Eleven people were shot in 12 hours this weekend in the Democrat-run New York City. And 61 people were shot in Democrat-run Chicago, and 15 fatally killed — a Democrat state, a Democrat city.

President Trump stands against defunding our brave police officers, caving to mob rule, and cancel culture which seeks to erase our history.

Let’s be clear: The rampant destruction of statues is not a part of any ideology, but this anarchy is aided by failed Democrat leadership. And as President Trump has tweeted, these statues, quote, “are great works of art, but all represent our History & Heritage, both the good and the bad. It is important for us to understand and remember, even in turbulent and difficult times, and to learn from them.”

So let’s stand for law and order, for peace in our streets, and against anarchy. This is President Trump’s vision for the future.

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  1. James Gawron Thatcher
    James Gawron Joined in the first year of Ricochet Ricochet Charter Member

    Cliff,

    Black Lives Matter???? Every weekend this body count happens in these cities usually run by the Democrat machine from time immemorial. These Black Lives don’t ever seem to count. In fact, the MSM doesn’t even mention them. Gosh, hypocrisy maybe???

    Regards,

    Jim

    • #1
    • June 29, 2020, at 7:28 PM PDT
    • 13 likes
  2. Ed G. Member
    Ed G. Joined in the first year of Ricochet Ricochet Charter Member

    The Democrats are racist. Always have been, and still are. Where they’re not racist, they’re just corrupt. Often they’re both.

    • #2
    • June 29, 2020, at 7:43 PM PDT
    • 16 likes
  3. Jon1979 Lincoln

    This is sort of putting down a marker to Lightfoot and Pritzker in the same way as Trump did after the creation of CHAZ in Seattle. He didn’t send the troops in there, and isn’t likely to do it in Chicago, either, but as with Durkan and Inslee, he gives the mayor of Chicago and the governor of Illinois the option of doing something on their own, or playing to the angry Democratic activists by attacking Trump, and de facto siding with the rioters and the Antifa crowd.

    Both Seattle and Chicago may be so far gone that nothing that negatively affects local residents’ quality of life will make them not vote for the same Democrats, or their doppelgangers, over and over again. Their voters may never think Detroit or Baltimore can happen to them, but it’s also instructive for other areas in those states and other parts of the country to see when push comes to shove (or when push comes to gunfire, as in CHAZ/CHOP) who the Democrats think their most important constituents are.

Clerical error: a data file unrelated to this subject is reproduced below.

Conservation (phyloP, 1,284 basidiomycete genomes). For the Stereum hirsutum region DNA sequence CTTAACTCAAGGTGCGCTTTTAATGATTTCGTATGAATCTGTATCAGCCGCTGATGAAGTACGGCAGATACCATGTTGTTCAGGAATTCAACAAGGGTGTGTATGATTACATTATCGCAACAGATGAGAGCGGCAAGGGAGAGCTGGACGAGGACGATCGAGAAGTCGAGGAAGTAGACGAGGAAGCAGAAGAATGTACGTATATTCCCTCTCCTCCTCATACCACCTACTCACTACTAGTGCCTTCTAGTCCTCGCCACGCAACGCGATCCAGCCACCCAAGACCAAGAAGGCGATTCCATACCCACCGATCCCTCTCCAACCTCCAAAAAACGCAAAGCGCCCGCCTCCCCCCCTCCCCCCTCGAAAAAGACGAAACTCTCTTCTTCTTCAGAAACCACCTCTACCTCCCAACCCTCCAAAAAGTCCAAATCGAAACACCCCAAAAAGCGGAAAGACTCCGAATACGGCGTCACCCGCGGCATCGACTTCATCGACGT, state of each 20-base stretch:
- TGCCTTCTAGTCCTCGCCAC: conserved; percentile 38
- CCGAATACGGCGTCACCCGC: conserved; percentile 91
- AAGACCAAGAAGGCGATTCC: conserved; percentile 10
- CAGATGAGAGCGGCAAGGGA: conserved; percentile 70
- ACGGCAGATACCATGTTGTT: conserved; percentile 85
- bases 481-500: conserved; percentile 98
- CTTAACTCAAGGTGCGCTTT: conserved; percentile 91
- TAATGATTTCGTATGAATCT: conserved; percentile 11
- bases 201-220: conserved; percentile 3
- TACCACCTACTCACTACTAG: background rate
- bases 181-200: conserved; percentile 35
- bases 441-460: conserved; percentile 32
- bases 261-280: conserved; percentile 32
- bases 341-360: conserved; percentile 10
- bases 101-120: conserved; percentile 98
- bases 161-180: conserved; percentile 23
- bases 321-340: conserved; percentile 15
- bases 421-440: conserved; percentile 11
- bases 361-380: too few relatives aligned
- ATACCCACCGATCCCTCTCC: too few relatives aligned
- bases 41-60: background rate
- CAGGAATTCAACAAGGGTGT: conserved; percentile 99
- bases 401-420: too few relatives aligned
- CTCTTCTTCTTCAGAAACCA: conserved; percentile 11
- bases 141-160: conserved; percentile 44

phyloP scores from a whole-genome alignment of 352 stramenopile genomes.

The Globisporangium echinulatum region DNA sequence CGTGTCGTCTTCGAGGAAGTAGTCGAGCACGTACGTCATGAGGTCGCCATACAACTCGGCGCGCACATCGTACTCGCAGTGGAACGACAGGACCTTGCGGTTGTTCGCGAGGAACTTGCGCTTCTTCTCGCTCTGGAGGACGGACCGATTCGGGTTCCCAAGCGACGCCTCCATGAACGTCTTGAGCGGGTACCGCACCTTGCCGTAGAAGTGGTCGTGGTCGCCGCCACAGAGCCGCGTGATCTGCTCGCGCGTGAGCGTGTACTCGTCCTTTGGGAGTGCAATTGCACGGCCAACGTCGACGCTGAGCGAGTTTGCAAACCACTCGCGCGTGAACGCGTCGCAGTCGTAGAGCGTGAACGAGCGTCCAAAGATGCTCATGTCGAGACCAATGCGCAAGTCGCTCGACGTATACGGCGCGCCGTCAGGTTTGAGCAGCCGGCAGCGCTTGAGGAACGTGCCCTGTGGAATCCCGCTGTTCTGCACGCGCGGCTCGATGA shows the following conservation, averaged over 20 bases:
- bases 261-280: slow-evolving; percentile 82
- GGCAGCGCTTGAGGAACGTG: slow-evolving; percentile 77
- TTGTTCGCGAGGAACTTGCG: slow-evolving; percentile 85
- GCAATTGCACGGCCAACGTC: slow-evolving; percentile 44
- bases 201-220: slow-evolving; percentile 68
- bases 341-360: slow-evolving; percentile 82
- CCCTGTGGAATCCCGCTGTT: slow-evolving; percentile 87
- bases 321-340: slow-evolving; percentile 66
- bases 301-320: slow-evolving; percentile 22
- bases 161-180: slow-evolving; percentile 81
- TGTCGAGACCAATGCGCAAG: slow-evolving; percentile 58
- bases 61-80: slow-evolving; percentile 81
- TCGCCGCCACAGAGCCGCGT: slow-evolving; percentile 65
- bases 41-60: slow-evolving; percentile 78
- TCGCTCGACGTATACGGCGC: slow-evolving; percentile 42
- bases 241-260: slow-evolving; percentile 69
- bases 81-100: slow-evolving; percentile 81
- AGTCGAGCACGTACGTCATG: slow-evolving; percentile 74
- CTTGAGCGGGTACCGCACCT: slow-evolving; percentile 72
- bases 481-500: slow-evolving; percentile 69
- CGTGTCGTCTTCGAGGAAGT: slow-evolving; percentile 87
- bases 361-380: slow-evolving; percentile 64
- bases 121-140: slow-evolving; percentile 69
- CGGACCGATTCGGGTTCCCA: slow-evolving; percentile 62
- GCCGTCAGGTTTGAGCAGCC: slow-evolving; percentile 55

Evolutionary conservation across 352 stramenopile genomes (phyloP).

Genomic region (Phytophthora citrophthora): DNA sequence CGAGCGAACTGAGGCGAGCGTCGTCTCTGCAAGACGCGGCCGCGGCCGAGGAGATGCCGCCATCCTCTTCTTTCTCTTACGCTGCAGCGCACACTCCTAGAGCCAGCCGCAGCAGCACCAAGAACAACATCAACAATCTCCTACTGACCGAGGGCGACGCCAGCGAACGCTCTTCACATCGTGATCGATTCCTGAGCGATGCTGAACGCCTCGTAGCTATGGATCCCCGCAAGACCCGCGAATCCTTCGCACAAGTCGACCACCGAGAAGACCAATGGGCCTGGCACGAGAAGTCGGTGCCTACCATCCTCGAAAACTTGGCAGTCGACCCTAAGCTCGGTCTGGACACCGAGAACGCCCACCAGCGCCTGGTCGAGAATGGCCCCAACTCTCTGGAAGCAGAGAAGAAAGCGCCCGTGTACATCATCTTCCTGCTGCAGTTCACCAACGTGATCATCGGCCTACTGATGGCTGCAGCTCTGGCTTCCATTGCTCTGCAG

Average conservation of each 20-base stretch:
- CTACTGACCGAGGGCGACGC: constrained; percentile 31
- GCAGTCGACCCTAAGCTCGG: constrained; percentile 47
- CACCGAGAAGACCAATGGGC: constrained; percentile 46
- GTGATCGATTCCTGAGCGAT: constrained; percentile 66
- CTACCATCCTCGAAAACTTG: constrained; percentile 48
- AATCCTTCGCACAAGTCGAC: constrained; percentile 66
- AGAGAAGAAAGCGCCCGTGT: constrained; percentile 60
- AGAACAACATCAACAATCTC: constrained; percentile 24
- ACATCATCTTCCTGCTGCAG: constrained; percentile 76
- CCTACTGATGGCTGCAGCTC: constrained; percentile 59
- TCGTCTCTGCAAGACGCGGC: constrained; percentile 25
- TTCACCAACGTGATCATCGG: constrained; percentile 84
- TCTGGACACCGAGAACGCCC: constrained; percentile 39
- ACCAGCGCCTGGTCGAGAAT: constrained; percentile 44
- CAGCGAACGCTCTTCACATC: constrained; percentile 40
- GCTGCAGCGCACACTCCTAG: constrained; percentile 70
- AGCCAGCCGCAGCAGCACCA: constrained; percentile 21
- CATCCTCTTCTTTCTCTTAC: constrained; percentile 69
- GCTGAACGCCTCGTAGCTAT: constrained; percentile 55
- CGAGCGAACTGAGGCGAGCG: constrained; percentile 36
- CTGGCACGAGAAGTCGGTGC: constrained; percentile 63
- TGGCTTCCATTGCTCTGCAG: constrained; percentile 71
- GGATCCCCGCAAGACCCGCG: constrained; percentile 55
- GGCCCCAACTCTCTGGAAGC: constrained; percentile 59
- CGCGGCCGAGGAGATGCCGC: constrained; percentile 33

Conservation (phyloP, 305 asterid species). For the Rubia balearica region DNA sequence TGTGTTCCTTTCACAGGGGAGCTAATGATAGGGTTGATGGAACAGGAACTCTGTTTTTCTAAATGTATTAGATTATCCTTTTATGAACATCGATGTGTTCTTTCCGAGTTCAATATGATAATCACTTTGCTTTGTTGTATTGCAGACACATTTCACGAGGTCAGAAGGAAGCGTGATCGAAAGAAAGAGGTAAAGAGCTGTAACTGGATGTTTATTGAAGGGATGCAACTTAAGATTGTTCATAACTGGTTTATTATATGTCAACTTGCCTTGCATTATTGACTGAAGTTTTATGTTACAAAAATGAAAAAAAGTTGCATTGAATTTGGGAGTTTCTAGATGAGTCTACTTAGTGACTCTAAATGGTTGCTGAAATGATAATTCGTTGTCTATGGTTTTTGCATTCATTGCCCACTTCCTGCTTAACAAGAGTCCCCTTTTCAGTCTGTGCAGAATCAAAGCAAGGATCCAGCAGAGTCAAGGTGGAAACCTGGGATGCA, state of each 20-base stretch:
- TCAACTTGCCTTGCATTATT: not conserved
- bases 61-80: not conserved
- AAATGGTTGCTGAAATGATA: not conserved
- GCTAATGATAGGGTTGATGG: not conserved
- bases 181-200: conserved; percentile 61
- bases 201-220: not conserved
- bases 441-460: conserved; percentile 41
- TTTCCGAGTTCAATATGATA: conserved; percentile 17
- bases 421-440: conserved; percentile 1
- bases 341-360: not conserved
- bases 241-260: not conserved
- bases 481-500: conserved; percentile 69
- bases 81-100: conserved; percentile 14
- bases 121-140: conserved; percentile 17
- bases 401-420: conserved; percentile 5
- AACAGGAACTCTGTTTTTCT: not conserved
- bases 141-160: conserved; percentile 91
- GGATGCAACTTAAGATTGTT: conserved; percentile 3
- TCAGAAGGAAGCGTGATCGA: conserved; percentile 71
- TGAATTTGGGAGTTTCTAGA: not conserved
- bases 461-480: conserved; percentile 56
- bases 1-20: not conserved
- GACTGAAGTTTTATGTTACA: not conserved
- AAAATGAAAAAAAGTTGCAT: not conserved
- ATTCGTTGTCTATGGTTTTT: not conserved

• #3
    • June 29, 2020, at 8:39 PM PDT
    • 8 likes
    • This comment has been edited.
  4. Goldgeller Member

    Very interesting post! 

    There are so many things going on that it’s hard to know where to start. I think if Trump were to intervene in Chicago, in some way, that would be interesting. It would show real concern for the people in the city who need help most, irrespective of partisan affiliation.

    I really don’t know much about Chicago politics but, here is my concern: saying that the city is Democrat run isn’t a new rhetorical strategy right? Breitbart used to do it constantly. Has anyone checked to see if it has been effective strategy at accomplishing any conservative or Republican goal? I believe if someone did, they’d find it has been ineffective and maybe has convinced some people that it’s an unserious complaint. 

    I’d love to see the black community march against Lightfoot and Pritzker. The governance many blacks in the worst neighborhood have received has been horrible. I’m not going to go into all the reasons why I think we don’t see this happening now. I’ll note that it isn’t a Wendy’s drive-thru or Target store that is the problem. It’s Lightfoot and Pritzker. But I don’t think pointing out that Chicago is Democrat run is helpful. They know. They really do.

    • #4
    • June 30, 2020, at 4:43 AM PDT
    • 1 like
  5. David Carroll Thatcher
    David Carroll Joined in the first year of Ricochet Ricochet Charter Member

    So many black lives don’t matter to to the ironically name Black Lives Matter organization that is beggars the imagination.
    Black lives who are victims of crime don’t matter to BLM; unborn black lives don’t matter to BLM. Let’s not beat around the bush, BLM is a Marxist, racist organization that has succeeded in baffling 80% percent of the country and 100% of city politicians.